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Zabladowski
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Choristes, Les (2004)
28. Mar 2004 at 23:01
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Les Choristes is a new film released last week in France. It stars Gérard Jugnot, who was Monsieur Batignole and a host of boys.

Since I can't read French, I can't provide a good plot summary but here's some of what Variety had to say about the film...... "A relentlessly heartwarming addition to the annals of One-Teacher-Can-Make-a-Difference pics, "Les Choristes" takes place during one semester at a boy's boarding school-cum-reformatory in small-town France, circa 1949. No stereotype is left unheralded and no heartstring left untugged...."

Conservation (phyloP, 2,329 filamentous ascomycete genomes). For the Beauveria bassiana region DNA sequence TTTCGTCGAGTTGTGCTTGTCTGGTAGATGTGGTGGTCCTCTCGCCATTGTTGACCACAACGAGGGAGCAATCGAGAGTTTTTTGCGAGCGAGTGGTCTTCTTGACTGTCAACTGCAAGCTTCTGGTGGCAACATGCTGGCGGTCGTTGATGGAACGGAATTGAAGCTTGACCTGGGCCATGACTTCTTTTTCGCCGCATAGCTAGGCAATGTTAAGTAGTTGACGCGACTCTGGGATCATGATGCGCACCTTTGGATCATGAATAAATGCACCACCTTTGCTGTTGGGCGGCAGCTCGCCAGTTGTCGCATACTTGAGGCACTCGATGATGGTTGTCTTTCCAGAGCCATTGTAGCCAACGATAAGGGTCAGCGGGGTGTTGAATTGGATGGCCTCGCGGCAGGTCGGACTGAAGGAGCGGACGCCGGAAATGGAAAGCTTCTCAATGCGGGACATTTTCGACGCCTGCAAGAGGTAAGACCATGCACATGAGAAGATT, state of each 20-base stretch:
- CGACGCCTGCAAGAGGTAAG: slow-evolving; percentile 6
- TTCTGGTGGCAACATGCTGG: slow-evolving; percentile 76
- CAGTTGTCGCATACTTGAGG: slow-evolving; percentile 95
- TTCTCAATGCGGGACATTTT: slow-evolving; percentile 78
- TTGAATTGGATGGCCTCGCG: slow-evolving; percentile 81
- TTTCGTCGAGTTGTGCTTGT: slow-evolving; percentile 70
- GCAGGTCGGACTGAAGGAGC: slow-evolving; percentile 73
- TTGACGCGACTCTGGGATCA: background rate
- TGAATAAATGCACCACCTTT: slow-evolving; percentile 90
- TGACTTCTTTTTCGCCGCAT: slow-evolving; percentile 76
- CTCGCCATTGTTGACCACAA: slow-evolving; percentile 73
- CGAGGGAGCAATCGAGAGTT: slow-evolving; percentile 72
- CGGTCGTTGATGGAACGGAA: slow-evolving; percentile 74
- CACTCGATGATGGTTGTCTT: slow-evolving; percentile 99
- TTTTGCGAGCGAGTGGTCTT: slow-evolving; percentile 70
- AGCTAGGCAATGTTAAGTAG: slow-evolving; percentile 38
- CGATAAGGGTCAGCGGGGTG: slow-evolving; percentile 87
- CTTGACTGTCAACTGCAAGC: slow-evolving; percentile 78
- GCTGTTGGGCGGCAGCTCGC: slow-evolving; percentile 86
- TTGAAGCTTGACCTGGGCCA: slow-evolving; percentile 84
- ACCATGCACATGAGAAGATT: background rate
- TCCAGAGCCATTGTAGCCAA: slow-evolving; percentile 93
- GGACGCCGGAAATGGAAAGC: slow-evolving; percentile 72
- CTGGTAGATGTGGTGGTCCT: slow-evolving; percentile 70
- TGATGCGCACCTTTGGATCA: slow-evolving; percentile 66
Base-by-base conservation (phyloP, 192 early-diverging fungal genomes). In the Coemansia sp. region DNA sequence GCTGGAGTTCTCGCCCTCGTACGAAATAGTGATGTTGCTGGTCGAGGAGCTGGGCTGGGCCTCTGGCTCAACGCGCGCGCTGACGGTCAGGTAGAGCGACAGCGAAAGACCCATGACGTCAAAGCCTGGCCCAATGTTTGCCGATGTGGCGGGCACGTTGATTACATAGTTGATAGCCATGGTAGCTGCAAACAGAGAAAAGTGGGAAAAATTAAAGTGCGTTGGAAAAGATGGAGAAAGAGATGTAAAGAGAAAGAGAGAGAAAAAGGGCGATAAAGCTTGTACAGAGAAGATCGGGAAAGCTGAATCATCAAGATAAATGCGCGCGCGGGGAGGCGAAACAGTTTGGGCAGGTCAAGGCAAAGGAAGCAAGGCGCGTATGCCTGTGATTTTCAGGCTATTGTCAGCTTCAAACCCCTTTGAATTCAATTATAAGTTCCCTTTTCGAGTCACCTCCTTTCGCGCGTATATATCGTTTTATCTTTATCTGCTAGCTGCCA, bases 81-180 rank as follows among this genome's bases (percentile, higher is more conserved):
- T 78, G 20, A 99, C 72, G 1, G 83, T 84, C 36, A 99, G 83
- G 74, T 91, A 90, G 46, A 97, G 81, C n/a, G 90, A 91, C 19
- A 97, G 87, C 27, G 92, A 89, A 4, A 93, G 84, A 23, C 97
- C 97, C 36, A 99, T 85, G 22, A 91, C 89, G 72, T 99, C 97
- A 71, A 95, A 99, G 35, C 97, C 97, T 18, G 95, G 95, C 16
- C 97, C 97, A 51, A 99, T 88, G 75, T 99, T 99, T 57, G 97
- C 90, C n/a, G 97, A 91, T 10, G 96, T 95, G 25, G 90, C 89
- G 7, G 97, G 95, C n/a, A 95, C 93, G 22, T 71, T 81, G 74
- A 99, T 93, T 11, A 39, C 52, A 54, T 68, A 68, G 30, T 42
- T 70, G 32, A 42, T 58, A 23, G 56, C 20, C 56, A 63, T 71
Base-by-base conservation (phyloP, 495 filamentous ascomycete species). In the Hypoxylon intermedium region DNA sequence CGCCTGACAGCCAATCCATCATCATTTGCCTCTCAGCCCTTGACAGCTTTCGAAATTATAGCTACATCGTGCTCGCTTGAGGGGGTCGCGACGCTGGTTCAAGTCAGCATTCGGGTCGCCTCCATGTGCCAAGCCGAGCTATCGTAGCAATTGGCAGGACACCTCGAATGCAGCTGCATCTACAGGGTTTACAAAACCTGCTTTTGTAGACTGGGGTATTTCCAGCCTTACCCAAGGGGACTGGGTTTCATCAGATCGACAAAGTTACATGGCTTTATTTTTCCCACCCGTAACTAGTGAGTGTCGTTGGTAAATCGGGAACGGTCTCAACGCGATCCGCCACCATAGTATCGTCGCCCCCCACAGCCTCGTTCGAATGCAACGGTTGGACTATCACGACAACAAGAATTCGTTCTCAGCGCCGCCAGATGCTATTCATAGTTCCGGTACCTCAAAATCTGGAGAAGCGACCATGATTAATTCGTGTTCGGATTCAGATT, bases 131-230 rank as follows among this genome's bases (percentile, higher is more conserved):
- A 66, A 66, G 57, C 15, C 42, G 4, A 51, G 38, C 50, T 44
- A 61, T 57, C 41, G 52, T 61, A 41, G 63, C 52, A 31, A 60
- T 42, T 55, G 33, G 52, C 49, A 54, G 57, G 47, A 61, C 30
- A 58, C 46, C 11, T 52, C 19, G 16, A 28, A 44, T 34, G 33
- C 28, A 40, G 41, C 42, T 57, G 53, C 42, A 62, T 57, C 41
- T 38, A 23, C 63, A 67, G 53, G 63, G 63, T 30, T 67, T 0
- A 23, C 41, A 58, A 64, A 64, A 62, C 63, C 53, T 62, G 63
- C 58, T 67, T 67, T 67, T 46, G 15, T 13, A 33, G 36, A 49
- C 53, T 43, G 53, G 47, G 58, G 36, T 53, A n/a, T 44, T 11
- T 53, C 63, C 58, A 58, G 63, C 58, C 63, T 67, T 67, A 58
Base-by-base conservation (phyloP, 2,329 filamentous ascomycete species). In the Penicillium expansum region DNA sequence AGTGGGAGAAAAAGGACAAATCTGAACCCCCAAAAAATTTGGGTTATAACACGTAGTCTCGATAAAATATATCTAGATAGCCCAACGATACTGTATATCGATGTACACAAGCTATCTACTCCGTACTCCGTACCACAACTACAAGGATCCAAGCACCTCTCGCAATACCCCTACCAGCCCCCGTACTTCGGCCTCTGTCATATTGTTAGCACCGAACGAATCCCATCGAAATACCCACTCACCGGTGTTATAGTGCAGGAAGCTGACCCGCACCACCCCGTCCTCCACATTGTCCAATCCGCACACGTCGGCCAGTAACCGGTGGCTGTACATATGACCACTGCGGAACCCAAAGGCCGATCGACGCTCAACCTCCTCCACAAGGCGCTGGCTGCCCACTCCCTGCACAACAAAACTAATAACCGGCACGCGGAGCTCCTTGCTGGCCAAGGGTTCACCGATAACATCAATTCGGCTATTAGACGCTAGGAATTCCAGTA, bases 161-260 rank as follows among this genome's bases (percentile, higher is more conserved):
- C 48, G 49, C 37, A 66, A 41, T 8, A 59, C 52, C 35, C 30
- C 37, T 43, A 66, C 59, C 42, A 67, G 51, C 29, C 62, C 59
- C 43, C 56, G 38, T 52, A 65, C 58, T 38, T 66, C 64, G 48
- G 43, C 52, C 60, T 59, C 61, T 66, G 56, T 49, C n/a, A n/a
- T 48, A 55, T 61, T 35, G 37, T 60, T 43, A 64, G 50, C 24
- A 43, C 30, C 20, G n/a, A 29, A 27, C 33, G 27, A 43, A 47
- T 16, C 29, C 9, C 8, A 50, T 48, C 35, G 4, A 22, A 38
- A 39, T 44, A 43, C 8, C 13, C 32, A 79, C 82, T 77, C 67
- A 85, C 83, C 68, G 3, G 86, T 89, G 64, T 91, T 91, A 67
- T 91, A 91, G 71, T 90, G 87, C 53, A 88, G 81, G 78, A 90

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Some pictures from the site. I don't have identifications yet.
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« Last Edit: 04. Jul 2008 at 17:34 by Zabladowski »  
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Re: Les Choristes (2004)
Reply #1 - 28. Mar 2004 at 23:11
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Oh, this is definitely my kind of movie!   Grin

It looks like Sir J is on another searching expedition.  Smiley

Love,
Sir J
  
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Re: Les Choristes (2004)
Reply #2 - 29. Mar 2004 at 10:19
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Ooops!  Thanks Zab,

I made a profile for this movie about a month ago but didn't get around to starting a thread for it. Silly me.

Another one of those..  'I really want to see this one', movies.
« Last Edit: 04. Jul 2008 at 17:34 by Zabladowski »